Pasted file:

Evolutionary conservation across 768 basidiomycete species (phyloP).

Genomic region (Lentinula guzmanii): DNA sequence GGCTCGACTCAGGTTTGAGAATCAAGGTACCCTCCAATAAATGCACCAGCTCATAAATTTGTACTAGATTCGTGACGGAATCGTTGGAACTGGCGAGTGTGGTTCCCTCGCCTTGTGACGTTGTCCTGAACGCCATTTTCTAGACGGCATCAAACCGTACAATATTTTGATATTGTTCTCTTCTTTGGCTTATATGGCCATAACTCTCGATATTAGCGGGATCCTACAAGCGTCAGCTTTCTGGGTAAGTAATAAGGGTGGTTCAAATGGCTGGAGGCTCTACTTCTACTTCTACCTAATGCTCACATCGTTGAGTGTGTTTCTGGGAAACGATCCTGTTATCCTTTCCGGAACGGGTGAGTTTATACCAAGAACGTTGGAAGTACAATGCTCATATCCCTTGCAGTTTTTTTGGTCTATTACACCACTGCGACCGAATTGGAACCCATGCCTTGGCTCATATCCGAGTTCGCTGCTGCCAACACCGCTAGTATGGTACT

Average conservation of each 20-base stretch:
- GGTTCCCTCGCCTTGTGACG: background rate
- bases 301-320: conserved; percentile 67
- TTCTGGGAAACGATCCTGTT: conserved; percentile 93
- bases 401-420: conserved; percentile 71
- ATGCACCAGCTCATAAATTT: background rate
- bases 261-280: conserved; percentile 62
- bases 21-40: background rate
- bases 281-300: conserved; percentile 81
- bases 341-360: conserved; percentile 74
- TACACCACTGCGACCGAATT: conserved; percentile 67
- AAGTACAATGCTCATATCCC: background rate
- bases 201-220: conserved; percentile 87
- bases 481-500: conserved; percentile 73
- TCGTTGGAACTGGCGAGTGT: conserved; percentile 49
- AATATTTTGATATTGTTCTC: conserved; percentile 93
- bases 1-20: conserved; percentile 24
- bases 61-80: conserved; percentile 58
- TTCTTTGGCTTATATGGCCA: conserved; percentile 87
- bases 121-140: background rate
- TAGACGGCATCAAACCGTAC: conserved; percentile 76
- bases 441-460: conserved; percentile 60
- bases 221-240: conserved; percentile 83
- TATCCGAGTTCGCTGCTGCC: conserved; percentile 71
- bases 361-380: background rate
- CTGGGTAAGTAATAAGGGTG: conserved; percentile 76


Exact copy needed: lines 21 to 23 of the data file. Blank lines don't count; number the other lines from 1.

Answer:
- TTCTTTGGCTTATATGGCCA: conserved; percentile 87
- bases 121-140: background rate
- TAGACGGCATCAAACCGTAC: conserved; percentile 76